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Still incredulous, we had lunch to warm up and let the uneasy feeling pass. We then walked up to a rather well know intersection, that of Bedford Street and Grove Street, home of one of America most influential cultural exports of the 90s generation: Friends. I had insisted on this particular pilgrimage meanwhile, Gabby for reasons known only to herself, had acted ambivalent and uninterested. Odd considering she is the biggest Friends fan I have ever met and, if challenged while the show is on, can quote the next line of dialogue. Imagine therefore who was more excited when we finally arrived – Gabby now smiles whenever the apartment appears on one of TV repeats!

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Coffee stop at Mojo coffee in the West Village that serves the strongest roast coffee possible.

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Gluttons for New York, the outdoors and the cold we took our caffeine coupon and cashed in for a walk on the High Line as the sun set.

A public park/walkway built on the disused elevated former freight-train rail-track, the High Line is as cool and futuristic an urban space as you can imagine. Suspended above traffic and streets, it weaves its way around the old industrial buildings (now luxury loft apartments owned by celebrities), exclusive fashion shops and fancy restaurants of the Meatpacking district. A definite must on the list of things to do in New York, preferably in the summer!

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Despite Gabby’s worries, a 10 block taxi dearth and the number of elements in the day we made it to the penultimate part of the day on time. The part which kick-started the whole New York trip in the first place: our tickets to Broadway to see the Book of Mormon.

I LOVE South Park, as social commentary, nothing else, apart from maybe Eminem, even comes close. So it was as a massive fan of Team America that I sat down to enjoy what I hoped would be the real life version of that musical the main puppet is recruited from (“the Pope has got it and so do” etc).

While the musical was undoubtedly well delivered, the singing, casting, dancing and set, this seemed a very toned down Trey Parker and Matt Stone. It was a theatre performance for a theatre audience, if I’d been watching Cats all my life and was suddenly sung “Fuck you God, in the arse, mouth and cunt”, I’d give it a Tony or two. As I haven’t, and thought the Phantom of the Opera was dull as shit, I’d rather rewatch their hilarious South Park episode on the Book of Mormon, or the dark genius of Scott Tenorman Must Die or, well just about any of the South Park episodes.  A proper South Park, if it touches nerve and cultivates a meta-joke to punchline at the end can get me giggling silly. So it was an odd experience to find myself occasionally laughing hard with one or two other spectators but mostly finding things amusing while everyone else was shaking with laughter. In my opinion, like South Park the film, their killer satirical thread was swapped for something that would be mainstream adult fun.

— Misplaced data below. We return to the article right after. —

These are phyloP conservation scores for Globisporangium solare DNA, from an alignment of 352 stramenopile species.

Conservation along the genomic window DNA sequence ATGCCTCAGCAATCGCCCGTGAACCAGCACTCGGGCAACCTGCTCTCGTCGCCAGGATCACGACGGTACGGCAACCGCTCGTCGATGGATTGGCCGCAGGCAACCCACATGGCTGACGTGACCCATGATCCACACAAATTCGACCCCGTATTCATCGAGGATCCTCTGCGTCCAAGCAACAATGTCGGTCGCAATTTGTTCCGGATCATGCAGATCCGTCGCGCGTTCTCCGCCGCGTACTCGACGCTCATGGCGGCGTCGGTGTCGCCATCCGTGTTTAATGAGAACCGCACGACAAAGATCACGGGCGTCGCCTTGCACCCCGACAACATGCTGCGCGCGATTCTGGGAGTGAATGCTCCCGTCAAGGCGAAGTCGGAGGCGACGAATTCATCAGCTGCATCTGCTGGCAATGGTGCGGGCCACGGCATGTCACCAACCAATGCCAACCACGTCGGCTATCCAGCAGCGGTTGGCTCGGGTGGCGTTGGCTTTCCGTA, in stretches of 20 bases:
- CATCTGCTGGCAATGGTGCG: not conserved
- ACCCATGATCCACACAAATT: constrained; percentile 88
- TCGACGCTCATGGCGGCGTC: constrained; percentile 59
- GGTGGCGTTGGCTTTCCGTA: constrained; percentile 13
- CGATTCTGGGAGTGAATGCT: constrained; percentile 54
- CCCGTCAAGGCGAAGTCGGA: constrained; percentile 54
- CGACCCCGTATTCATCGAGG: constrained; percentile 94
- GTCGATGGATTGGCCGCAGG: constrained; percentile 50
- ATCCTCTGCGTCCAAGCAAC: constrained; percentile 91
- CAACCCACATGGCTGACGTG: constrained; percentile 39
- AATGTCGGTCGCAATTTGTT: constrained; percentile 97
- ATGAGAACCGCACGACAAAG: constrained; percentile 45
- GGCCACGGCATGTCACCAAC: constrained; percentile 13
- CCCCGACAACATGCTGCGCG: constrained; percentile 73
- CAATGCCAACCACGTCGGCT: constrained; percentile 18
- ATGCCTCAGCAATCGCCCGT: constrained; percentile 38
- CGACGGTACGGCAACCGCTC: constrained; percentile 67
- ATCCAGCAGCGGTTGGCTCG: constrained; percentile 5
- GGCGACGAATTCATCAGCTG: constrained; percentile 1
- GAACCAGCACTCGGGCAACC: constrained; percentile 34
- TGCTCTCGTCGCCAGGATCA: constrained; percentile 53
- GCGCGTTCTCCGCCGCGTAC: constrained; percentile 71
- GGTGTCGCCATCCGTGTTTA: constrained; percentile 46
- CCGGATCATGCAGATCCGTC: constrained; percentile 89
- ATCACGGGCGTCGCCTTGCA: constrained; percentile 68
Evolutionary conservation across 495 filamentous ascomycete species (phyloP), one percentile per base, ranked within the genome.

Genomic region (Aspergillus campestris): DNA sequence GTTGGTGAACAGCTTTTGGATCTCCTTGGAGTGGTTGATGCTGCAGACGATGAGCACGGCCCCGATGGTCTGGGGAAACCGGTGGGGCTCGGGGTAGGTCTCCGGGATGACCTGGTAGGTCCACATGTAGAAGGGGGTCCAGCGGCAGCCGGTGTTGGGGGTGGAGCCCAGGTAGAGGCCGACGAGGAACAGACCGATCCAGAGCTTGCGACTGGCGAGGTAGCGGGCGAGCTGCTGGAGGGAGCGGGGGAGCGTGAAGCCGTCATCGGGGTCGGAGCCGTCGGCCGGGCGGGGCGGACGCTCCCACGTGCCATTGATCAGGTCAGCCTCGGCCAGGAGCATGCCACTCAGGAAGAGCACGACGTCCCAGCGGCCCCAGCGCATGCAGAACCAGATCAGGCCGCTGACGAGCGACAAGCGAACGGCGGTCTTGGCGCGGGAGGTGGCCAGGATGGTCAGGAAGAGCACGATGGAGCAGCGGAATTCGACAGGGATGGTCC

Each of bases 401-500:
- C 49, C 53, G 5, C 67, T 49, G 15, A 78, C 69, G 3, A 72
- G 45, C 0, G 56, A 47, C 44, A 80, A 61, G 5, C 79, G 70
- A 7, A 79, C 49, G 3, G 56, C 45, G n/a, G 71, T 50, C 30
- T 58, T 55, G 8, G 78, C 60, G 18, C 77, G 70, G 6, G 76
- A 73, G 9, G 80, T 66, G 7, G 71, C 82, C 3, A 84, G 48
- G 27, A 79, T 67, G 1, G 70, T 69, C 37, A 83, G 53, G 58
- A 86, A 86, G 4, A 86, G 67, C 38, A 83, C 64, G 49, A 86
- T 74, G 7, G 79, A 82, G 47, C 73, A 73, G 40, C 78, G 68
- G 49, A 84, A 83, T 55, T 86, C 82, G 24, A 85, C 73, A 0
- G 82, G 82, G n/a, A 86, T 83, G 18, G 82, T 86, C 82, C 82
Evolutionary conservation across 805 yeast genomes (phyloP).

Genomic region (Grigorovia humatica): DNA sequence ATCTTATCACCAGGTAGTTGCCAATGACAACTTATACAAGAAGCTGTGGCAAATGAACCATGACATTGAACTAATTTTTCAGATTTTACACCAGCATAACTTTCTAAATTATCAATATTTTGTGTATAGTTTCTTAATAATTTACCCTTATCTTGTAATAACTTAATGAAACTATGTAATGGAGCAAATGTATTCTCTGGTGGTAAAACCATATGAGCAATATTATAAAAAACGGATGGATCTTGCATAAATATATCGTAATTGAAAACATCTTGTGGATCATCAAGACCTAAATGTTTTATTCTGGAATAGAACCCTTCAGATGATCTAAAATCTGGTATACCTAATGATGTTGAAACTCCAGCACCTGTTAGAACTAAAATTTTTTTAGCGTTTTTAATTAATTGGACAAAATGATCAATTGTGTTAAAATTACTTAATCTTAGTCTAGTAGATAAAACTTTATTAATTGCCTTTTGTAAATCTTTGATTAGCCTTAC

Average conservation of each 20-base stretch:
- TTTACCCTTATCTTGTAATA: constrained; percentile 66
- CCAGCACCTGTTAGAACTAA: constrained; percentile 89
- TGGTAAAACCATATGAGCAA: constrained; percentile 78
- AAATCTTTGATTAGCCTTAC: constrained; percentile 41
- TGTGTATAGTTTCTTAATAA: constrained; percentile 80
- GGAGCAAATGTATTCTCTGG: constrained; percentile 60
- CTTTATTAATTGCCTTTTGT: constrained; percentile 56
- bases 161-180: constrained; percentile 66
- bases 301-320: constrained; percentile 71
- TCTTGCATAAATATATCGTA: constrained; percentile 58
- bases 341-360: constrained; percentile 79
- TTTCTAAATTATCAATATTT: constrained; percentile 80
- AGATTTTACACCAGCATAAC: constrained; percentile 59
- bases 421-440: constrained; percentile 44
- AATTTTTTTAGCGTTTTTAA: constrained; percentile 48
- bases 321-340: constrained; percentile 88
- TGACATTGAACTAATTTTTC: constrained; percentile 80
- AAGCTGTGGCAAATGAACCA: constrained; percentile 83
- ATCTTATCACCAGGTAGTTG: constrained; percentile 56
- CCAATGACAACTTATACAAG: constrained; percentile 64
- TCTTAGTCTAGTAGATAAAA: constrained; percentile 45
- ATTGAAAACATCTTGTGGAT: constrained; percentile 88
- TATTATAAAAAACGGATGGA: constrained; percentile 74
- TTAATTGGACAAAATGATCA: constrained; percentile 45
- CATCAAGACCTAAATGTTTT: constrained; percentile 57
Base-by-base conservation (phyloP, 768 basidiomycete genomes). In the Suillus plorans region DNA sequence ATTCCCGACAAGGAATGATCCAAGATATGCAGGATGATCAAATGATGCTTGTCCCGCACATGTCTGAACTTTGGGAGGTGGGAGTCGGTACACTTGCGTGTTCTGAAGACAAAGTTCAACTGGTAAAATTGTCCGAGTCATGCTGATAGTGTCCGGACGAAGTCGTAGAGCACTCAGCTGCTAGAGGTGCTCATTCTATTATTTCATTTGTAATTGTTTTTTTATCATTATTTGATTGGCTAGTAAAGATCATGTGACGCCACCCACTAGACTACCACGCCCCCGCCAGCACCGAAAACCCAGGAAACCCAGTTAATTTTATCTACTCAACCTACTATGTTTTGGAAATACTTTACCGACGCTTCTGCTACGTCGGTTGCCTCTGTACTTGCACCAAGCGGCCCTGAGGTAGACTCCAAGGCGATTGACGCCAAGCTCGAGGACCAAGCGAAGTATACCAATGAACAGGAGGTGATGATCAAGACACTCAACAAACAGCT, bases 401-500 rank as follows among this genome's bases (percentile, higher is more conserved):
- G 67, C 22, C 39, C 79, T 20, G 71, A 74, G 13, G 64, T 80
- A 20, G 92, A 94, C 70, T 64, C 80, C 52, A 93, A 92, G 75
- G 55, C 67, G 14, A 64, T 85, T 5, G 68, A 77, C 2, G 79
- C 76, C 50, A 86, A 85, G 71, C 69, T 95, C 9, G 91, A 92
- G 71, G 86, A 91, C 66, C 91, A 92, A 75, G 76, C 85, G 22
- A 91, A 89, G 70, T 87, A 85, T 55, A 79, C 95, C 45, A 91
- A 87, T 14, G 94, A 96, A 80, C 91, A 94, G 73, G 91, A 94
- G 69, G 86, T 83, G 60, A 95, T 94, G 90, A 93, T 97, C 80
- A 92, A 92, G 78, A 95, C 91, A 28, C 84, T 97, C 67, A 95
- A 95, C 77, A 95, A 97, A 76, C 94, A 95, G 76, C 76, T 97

It was a once in a lifetime experience but watch Team America again.

At the end of the show, I had promised Gabby a late dinner in China Town. We subwayed our way south only to find that at 22:30 everything was closed. It was a Thursday evening but we had found that New York definitely sleeps. The streets had become empty, save for a few loiterers, and none of the recommendations our concierge had made were open (one had even closed down). Thankfully, that morning I had asked the concierge to call his favourite Chinese restaurant to tell them we might be coming in late after a show. A snooty aged American lady in a fur coat had been standing behind me at the desk and sneered “if you’re going for a show you should eat near Broadway, why go to China Town?”. Hubristically I just thought she was being precious but as it turns out, she had been right. If it hadn’t been for the concierge’s call then empty Red Egg would have shut.

Not wanting to keep them open for 2 people and without any atmosphere in the restaurant we opted to take the food back to the best restaurant and view in the city – our room on the 46th floor. Still hot from its subway ride back, with Friends on the telly, we chopsticked in bed and savoured New York city.

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3 thoughts on “New York – Liberty Island, Wall Street & Broadway.

  1. You left the best for last & I thoroughly enjoyed the ride; thank you for a most atmospheric, stimulating and entertaining piece with excellent photos. The 1851 poster warning against kidnapping was of particular personal interest as I admire Sinclair Lewis’ ‘Absalom! Absalom!’ and only last night did I watch ’12 Years A Slave’.

  2. Pingback: Fika – Dublin’s newest coffee shop! | napkinplan